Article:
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Wednesday, August 29, 2012

Ad Nauseam: about Dark Tourism, the Blind Spots of Memory, and Free Thrashing Agreements

Yesterday, I survived my first shaky landing in 20 years of Korea and 10 years of Incheon International Airport, courtesy typhoon Bolaven.

We'd knowingly left Seoul's hell (29+ degrees, 90%+ humidity, heavy rain) for a paradise called Cambodia (35+ degrees, 92%+ humidity, pouring rain), prefering the country's rainy season to its touristic rush hour. And we were rewarded with a wonderful trip between Siem Reap - Angkor and Phnom Penh, enjoying the marvels of the Khmer civilizations, the kindness of the people, great culinar experiences, incredibly lively markets and villages....

I'll spare you the 1500+ pixes I took, except these 3 sad ones. It's very unfair for such a beautiful country, but I had to make a few points.

The first picture was taken in Choeung Ek, better known as the "Killing Fields" of Phnom Penh, one of the main sites where the infamous Khmer Rouge regime mass murdered between one and two million innocent citizens.

Many Choeung Ek victims passed by Security Prison 21 (S-21), the symbol of Pol Pot's torture system, and now Tuol Sleng Genocide Museum. Here too, the unbearable stare of thousands of victims. Worse, you meet pupils instead of empty sockets:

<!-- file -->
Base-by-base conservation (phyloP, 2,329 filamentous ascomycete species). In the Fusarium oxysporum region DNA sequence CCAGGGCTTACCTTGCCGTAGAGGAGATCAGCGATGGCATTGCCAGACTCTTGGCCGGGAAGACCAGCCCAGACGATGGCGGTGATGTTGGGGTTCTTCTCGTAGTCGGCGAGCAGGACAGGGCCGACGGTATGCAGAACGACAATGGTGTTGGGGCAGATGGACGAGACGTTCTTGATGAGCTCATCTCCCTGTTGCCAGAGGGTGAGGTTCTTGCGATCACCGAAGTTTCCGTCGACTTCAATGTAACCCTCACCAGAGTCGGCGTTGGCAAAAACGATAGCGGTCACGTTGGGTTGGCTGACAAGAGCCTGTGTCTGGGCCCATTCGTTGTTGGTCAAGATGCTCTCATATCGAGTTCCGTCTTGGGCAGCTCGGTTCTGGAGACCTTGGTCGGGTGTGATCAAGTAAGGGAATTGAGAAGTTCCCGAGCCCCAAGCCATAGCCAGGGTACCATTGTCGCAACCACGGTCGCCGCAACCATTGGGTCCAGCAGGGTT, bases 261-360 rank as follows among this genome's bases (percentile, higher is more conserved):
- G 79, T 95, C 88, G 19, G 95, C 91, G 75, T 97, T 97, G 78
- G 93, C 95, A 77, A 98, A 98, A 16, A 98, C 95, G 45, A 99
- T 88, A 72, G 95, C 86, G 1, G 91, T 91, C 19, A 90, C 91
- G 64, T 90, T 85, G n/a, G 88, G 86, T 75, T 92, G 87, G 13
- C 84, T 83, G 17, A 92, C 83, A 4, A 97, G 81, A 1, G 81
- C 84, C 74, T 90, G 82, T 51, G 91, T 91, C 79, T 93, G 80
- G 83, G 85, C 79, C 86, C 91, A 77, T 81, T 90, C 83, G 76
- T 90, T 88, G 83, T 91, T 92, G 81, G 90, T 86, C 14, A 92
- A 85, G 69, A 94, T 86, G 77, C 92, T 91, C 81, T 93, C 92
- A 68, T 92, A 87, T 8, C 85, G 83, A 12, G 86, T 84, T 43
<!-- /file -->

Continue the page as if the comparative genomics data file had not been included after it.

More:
Visiting such sites is always an upsetting experience, even more now that dark tourism has become so pervasive, and often associated with schadenfreude if not voyeurism. But what to make of this? At the top floor of the S-21 museum, an exhibition about the "Cambodia-Okinawa 'Peace Museum' Cooperation Project" was putting at the same level the civilian victims of the battle of Okinawa and the victims of the Cambodian genocide:

Till the end, this visit of Tuol Sleng exposed the worst of human nature. Of course, I feel deep empathy for innocent victims, and between 40 and 150,000 Japanese civilians died during that battle. But exactly like in the touching "Grave of the fireflies" animation movie, the audience is never told the whole story, the responsibilities of the Imperial regime are never mentioned, it's just a sad story about the absurdity of war and destruction, about remembering only one side of history, about painting Japan as a pure victim of World War II.

Putting at the same level the Cambodian genocide and this tragedy, which happened during a battle that also saw about 120,000 soldiers die (mostly within Japanese ranks), is as shocking as putting at the same level victims of the Holocaust and the civilian victims of say WWII Berlin.

This outrageous propaganda is also an insult to the memory of Okinawa victims, who do owe their fate to the madness of war, but also and firstly to the fascist regime that led their country to war crimes and crimes against humanity across the region.

The Japanese who initiated and financed this tasteless 'Peace Project' are deliberately fueling the "selective memory" imposture that obliterates the inconvenient truths of this great nation's history. It took almost 30 years for Cambodians to start prosecuting their war criminals, but over 65 years after WWII, Japan is still eluding its most essential duties as a democracy. Worse: as late as in 1978, when up to 300 innocents were butchered every day in Choeung Ek, Japan decided to enshrine 14 more of its own war criminals in Yasukuni. Still today, ministers keep honoring these war criminals in public.